Stoney Creek not afraid to open up Club makes point to set public shoots

OUTDOORS

August 08, 1993|By LONNY WEAVER

The Stoney Creek Fishing and Hunting Club is a sportsman's mecca located off of Fort Smallwood Road in Pasadena.

The club, founded in 1946, has "400 members and a two-year membership waiting list," said Club President Walt Riddiough.

Unlike many private sportsmen's clubs, Stoney Creek goes out of its way to provide recreational shooting opportunities for the general public.

Wes Grogan, Club Rangemaster and a former Stoney Creek president, said, "We believe that we owe fellow sportsmen an opportunity to use our shooting facilities because of the ever-increasing problem of too many prospective shooters and hunters and not enough public or private space for them to enjoy."

The club opens its gate at 9090 Fort Smallwood Road to the public for a Sporting Clays and High Power Rifle Silhouette shooting the first Sunday of each month.

It charges a usage fee -- $7 for a round of sporting clays and $10 for silhouette shooting on the organization's 300-yard rifle range.

Another popular public event is the year-round Tuesday evening trap shoot, which begins at 5 p.m. and continues until 10. Also, Riddiough said, "We put 1,000 people a year through our certified hunter safety course."

Other public events include International Handgun Silhouette Association matches scheduled regularly and a 3-D archery course every Thursday evening. Beginning in January of each year, the public is invited to use the club's indoor air gun range. The club has an events hot line (410) 255-2119 to check on club activities.

The sporting clays course is set up for a 25-target round. It boosts springing teal targets, rabbit targets and targets thrown from two towers. It is a nice, compact setup that more clubs should take a hard look at.

"We get about 25 or 30 new membership openings each year because of people moving away, failing to pay dues, or any of the other usual reasons, so we have a steady influx of new blood," Grogan said.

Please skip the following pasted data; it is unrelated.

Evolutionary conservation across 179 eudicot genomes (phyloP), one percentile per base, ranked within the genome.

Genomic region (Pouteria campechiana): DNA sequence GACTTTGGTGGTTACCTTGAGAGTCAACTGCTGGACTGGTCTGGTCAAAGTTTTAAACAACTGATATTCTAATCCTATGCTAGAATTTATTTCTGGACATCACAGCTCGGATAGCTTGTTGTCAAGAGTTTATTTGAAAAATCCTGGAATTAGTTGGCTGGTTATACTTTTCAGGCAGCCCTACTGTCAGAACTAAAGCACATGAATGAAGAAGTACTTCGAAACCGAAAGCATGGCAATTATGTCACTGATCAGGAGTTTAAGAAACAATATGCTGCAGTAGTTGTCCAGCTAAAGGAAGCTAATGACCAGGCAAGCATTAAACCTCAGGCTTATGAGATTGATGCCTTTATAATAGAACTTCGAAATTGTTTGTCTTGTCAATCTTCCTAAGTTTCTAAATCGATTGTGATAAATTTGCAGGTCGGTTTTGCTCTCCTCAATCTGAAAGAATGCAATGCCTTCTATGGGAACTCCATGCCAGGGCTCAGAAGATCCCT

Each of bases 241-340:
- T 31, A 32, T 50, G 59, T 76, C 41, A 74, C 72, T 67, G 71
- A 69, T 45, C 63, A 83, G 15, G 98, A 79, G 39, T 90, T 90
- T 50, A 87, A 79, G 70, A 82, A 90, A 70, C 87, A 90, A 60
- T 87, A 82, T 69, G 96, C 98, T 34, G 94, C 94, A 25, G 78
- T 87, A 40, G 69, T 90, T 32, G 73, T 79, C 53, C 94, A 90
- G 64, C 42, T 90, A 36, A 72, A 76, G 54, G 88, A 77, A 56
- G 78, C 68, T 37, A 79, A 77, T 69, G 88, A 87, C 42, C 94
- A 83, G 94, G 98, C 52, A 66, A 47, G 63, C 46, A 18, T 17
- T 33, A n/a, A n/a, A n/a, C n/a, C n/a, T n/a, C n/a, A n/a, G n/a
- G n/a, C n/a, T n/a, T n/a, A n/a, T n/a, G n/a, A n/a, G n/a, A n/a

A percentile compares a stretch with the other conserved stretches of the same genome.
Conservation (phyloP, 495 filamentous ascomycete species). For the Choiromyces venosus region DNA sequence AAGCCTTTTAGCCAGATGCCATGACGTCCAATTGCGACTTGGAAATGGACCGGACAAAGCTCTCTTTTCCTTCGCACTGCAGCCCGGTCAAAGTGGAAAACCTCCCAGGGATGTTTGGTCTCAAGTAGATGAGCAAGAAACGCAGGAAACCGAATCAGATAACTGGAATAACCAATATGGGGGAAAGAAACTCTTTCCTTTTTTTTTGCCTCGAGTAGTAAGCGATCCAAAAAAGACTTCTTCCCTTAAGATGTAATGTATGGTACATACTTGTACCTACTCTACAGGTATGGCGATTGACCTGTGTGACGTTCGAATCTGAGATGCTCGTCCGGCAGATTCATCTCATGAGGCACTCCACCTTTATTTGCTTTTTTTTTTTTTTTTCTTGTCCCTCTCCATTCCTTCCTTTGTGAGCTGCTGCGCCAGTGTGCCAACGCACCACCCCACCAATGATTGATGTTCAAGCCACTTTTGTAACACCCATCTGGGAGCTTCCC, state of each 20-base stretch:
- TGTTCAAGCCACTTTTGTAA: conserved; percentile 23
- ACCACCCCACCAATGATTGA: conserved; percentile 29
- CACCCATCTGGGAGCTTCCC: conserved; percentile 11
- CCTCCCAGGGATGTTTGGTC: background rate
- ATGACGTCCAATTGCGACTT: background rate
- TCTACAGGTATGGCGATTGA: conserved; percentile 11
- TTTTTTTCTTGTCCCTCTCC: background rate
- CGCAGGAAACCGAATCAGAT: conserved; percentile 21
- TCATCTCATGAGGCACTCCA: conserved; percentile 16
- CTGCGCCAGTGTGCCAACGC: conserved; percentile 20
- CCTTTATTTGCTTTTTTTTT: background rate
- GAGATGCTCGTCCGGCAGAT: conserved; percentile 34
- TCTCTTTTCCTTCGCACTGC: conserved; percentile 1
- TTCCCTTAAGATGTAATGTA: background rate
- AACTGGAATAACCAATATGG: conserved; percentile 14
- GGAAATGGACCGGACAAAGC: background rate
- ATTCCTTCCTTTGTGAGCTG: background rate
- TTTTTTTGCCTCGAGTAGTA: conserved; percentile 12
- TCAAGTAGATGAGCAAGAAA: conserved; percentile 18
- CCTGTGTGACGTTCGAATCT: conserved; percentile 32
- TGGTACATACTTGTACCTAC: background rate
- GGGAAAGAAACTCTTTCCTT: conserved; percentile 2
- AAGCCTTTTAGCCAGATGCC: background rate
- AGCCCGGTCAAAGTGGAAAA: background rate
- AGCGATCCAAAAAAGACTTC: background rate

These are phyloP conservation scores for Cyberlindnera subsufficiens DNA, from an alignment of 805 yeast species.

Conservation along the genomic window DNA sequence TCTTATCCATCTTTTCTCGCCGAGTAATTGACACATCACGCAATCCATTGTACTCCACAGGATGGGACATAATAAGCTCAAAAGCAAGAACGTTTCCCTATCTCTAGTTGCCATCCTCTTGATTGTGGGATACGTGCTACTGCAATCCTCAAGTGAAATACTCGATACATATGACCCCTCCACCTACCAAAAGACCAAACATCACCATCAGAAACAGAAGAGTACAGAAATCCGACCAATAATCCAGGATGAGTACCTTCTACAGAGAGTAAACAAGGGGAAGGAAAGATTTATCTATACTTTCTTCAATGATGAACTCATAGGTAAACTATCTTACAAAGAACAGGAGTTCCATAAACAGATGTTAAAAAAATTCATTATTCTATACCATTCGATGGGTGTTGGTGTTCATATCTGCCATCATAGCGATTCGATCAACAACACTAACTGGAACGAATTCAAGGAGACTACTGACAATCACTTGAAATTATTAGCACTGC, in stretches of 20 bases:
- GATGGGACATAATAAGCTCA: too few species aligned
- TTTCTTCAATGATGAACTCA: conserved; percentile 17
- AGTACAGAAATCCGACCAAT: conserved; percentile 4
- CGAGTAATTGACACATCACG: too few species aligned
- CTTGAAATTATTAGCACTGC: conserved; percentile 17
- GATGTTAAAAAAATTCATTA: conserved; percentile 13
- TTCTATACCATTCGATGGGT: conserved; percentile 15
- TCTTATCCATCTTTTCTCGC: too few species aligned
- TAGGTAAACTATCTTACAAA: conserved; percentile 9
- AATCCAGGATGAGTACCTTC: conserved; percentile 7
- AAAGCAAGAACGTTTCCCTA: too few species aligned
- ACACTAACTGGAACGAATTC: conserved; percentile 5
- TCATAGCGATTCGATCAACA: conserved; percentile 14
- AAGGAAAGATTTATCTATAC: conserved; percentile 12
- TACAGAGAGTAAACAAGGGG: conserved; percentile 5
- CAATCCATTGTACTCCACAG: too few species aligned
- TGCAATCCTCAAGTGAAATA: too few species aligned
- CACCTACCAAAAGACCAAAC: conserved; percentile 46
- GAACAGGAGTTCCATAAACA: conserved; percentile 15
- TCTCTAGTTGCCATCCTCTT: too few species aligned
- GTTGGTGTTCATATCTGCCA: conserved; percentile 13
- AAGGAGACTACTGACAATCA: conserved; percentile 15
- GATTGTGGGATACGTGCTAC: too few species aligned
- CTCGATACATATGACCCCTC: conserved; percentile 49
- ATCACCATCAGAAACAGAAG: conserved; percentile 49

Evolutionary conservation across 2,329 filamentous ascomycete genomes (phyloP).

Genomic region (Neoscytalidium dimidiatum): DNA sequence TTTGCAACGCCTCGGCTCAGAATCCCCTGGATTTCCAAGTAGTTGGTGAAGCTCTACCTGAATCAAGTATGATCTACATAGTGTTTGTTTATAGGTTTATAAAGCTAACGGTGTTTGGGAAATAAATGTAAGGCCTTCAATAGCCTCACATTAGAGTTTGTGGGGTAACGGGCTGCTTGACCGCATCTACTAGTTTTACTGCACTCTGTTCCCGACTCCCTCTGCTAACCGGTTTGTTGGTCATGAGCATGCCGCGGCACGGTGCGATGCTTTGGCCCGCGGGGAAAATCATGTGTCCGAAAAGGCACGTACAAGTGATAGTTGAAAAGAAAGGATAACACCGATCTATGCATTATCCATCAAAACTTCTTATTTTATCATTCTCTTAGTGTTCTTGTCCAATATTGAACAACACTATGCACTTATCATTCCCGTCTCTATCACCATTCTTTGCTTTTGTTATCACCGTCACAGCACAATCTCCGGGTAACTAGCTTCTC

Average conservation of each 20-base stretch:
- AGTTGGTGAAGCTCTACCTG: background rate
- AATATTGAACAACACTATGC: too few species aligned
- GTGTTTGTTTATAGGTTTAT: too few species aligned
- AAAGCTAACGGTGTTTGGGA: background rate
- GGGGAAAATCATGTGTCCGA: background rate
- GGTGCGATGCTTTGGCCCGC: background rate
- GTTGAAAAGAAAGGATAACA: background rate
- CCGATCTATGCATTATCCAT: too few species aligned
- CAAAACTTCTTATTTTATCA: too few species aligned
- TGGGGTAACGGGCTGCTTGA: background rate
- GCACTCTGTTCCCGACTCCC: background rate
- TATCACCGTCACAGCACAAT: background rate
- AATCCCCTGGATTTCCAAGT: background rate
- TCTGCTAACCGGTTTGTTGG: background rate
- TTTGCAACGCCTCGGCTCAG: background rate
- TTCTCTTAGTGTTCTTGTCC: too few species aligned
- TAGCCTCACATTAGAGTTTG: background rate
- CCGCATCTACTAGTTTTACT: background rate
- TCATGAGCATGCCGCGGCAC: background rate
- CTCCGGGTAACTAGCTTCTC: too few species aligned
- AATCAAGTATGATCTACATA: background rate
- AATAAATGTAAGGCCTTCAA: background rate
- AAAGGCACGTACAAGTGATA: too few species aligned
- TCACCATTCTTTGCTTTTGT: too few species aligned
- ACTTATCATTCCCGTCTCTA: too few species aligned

The club meets the second and last Fridays of each month.

Public events scheduled for this month are 3-D Bow Shooting Aug. 12, 19 and 26, Sporting Clay League Aug. 11 and 25 and IHMSA matches Aug. 28-29.

September goose hunt set

Maryland's first September resident Canada goose hunting seasons dates are Sept. 7-15.

The hunt is limited to Anne Arundel, Allegany, Baltimore, Calvert, Carroll, Charles, Frederick, Garrett, Harford, Howard, Montgomery, Prince George's, St. Mary's and Washington counties.

The Department of Natural Resources estimates that more than 20,000 geese have taken up residence here, causing numerous nuisance and crop damage problems.

During the hunt, the daily bag will be three with a possession of six.

To participate, hunters must possess a valid hunting license, federal and state duck stamps and a free September Canada goose season permit. The permit can be obtained at DNR Service Centers and Wildlife Division District offices. Hunters will be required to keep a daily record of their success.

Local fishing report

Spot fishing remains excellent with hot spots in the middle Bay area being Eastern Bay, Thomas Point, Hackett Point and Cooks Point. Use bloodworms on the bottom for spot in about 20 foot of water.

Steady numbers of weakfish and croakers are being taken in Eastern Bay and the Choptank River using crab baits. Snapper blues are being caught from the Bay Bridge to Taylor's Island, and the occasional big drum still is being nabbed near the Stone Rock.

Good white perch fishing can be had around the Bay Bridge pilings. Best bets still are found in the lower Bay area where you will hook spot, weakfish, increasing numbers of flounder, croaker and nice 1- to 3-pound blues. Hot spots include the Middle Grounds, Hooper Strait, Patuxent River near Solomons, Point Lookout and the mouth of the Potomac.

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